Speaking of subtitles, if there is one flaw in this entire presentation, something that will definitely irk anyone hoping to experience the "full" Punk in London presentation, it's a lack of same. For some reason, at least on the DVD that this critic reviewed, MVD Visual decided not to provide a translation for the predominantly German narration that links the sequences together. While there isn't a lot of talk, it's frustrating to not hear what should have been some interesting cultural insights of the day. After all, Büld specifically came to England to document a growing wave of youth unrest and DIY invention. We need to understand his point of view. Purists will also balk at the obvious exclusions here. While we are dealing with 1977, there are still some bands that warranted discussion which, for some reason, didn't make it into the final cut. Of course, Malcolm McLaren's Sex Pistols are missing, as are the brilliant Buzzcocks, The Stranglers, Sham 69, The Damned, and Generation X. While novices who think Green Day invented the three chord slam dance will probably not care, those who revere these particular pioneers will wonder why they weren't included. Luckily, their MIA status doesn't destroy Punk in London. This is still a fascinating snapshot of a time and place in music that's long since de-evolved into crass commerciality.

The Video:
Shot on perhaps the poorest quality camera available at the time and overloaded with grain and lighting issues, Punk in London definitely mirrors its ragtag subject matter. There are certain shots that work and numerous sequences where we literally can't see anything. Büld does a good job of framing his performances, including a memorable look at the Boomtown Rats from the stage itself. But for the most part, this is a 1.33:1 full screen image that screams "three decades ago". At least it's on film, which means the transfer avoids all those horrible flaring and ghosting issues of '70s analog video. While some will complain about the lack of a pristine picture, the grittiness actually works for the film. It adds a definite air of authenticity.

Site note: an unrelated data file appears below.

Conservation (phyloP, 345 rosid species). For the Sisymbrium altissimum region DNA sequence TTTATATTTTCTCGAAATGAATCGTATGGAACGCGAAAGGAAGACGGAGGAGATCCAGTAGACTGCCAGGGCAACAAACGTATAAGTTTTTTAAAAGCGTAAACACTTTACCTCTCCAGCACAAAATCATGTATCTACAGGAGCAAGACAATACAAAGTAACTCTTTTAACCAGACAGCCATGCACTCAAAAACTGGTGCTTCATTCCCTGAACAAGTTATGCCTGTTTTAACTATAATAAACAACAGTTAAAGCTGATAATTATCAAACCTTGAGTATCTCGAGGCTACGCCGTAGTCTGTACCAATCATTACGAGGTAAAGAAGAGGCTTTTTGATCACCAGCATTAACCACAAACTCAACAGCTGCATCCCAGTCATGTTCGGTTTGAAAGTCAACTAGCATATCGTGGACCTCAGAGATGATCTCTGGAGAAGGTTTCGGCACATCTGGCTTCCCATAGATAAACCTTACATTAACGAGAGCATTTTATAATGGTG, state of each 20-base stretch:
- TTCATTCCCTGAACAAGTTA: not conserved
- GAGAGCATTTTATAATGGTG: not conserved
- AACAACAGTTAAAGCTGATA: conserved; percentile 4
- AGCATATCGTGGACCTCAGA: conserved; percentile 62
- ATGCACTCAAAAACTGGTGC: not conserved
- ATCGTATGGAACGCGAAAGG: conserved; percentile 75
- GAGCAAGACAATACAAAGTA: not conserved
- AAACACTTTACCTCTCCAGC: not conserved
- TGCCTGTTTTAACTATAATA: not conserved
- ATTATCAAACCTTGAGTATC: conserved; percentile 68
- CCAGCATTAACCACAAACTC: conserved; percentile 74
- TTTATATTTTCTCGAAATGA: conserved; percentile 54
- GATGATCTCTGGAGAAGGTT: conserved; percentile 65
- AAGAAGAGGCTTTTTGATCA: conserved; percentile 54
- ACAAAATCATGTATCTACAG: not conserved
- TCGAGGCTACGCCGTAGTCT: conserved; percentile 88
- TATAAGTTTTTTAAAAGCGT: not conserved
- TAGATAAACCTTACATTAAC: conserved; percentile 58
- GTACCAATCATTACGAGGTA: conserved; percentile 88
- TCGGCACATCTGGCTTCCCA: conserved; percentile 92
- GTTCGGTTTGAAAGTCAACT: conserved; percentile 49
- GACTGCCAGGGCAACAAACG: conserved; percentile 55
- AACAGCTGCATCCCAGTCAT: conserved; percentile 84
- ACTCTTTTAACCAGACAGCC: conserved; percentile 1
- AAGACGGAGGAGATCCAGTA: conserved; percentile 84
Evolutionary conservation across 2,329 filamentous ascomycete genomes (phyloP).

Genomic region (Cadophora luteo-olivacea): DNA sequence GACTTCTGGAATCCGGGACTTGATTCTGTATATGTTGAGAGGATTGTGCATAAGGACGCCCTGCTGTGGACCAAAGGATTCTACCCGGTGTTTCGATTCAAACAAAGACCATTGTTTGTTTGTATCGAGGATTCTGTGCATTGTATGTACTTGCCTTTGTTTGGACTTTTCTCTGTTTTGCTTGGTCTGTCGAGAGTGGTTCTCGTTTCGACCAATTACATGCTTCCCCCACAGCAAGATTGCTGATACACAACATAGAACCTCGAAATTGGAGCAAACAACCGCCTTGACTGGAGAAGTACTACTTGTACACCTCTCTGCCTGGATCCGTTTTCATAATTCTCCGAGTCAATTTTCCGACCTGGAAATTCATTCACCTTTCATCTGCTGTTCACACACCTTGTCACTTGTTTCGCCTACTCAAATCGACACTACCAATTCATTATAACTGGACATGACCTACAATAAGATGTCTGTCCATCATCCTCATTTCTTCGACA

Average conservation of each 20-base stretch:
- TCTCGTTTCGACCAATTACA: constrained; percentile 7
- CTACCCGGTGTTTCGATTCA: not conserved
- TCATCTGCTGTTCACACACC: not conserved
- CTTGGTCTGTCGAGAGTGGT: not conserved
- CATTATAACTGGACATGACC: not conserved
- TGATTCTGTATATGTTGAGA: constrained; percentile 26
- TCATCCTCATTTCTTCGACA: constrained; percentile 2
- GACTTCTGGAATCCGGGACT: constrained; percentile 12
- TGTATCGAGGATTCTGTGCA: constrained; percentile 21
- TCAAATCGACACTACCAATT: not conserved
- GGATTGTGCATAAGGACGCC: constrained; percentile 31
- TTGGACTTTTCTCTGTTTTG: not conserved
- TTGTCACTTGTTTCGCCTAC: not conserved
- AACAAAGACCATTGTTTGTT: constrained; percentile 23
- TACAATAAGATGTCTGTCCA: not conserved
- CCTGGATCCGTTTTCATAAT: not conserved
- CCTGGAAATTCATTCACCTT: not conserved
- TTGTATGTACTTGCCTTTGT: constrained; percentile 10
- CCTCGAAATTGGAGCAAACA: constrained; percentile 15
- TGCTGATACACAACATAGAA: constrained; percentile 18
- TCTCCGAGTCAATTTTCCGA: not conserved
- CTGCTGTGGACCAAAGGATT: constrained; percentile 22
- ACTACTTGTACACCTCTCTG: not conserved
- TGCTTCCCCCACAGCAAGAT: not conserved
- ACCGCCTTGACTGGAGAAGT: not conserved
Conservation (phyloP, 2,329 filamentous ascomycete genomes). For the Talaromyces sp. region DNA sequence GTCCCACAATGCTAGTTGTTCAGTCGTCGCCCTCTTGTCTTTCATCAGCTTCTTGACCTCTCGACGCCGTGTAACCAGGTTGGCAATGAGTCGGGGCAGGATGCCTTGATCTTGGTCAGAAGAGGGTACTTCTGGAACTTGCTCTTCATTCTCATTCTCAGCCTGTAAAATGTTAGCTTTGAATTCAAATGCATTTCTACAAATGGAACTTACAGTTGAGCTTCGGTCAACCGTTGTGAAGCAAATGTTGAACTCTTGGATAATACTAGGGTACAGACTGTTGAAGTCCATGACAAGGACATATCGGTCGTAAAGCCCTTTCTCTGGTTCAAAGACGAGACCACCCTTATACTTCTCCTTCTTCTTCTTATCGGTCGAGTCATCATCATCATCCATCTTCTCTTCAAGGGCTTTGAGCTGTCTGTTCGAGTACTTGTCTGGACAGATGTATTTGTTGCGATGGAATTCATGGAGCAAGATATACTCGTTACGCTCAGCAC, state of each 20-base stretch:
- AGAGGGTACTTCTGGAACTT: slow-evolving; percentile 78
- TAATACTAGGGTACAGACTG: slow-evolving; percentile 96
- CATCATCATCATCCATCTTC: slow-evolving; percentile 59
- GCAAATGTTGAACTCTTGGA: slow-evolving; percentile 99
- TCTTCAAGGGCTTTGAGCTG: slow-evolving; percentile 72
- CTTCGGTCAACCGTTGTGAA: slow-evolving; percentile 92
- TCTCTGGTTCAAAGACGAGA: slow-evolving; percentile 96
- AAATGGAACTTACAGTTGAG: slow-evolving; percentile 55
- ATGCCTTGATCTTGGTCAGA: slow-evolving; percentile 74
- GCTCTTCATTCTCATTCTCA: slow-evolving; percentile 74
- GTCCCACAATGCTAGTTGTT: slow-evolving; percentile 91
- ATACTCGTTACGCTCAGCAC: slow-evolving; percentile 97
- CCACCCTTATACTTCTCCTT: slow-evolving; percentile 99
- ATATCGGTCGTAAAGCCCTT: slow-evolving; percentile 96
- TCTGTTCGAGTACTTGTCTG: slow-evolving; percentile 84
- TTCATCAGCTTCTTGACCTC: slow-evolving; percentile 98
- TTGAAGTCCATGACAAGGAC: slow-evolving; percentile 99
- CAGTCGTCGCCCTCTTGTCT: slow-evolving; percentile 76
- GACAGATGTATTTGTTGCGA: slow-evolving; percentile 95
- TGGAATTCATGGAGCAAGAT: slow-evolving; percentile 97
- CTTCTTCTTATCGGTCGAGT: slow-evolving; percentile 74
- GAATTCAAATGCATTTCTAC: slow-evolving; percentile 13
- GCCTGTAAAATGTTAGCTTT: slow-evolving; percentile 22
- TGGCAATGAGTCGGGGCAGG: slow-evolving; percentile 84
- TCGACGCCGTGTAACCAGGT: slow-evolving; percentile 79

The Audio:
Sound-wise, there are also issues. Recorded in Mono, many of the concert scenes are thin and tinny. Even the staged performances lack a dynamic range. Again, this really doesn't distract from the overall feel of the film, but it would be nice to hear the interview subjects without all the annoying ambient noise in the background.

The Extras:
Aside from a look at the entire Clash concert (recorded in Munich) from which their segment is taken, the best added feature is an interview with Wolfgang Büld himself. Looking spry and ready to dish dirt, we get a great behind the scenes look at the production and the personalities involved. As a fan, the filmmaker has his clear favorites and it's interesting to see how he views said artists all these years later. While his memory is a little cloudy, this is still a great complement to the film itself.

Final Thoughts:
As a dyed in the wool old school punk/poseur from way back (yes, this critic wore the bad clothes and the equally atrocious hair of the time) Punk in London was like the love letter from the musical movement that he never got a true copy of. The ability to see the groups that made up a major part of his formative cultural conversion, including wrongly dismissed geniuses like Poly Styrene, merits a consideration for DVD Talk's highest accolade - that rare Collector's Series tag. Sadly, the lack of subtitles and a rather unexceptional image crank the score down to a very enthusiastic Highly Recommended rating. And all you aggravating Emo kids, take heed. This is what true social and personal alienation and idealism looked like. There was no fey Goth gimmickry or sad sack posturing. Real punks wanted to change the world, to tackle a beleaguered Britain with the only weapon they had - their voices. While it may seem quaint now, it was quite powerful then - and Punk in London proves why.

Want more Gibron Goodness? Come to Bill's TINSEL TORN REBORN Blog (Updated Frequently) and Enjoy! Click Here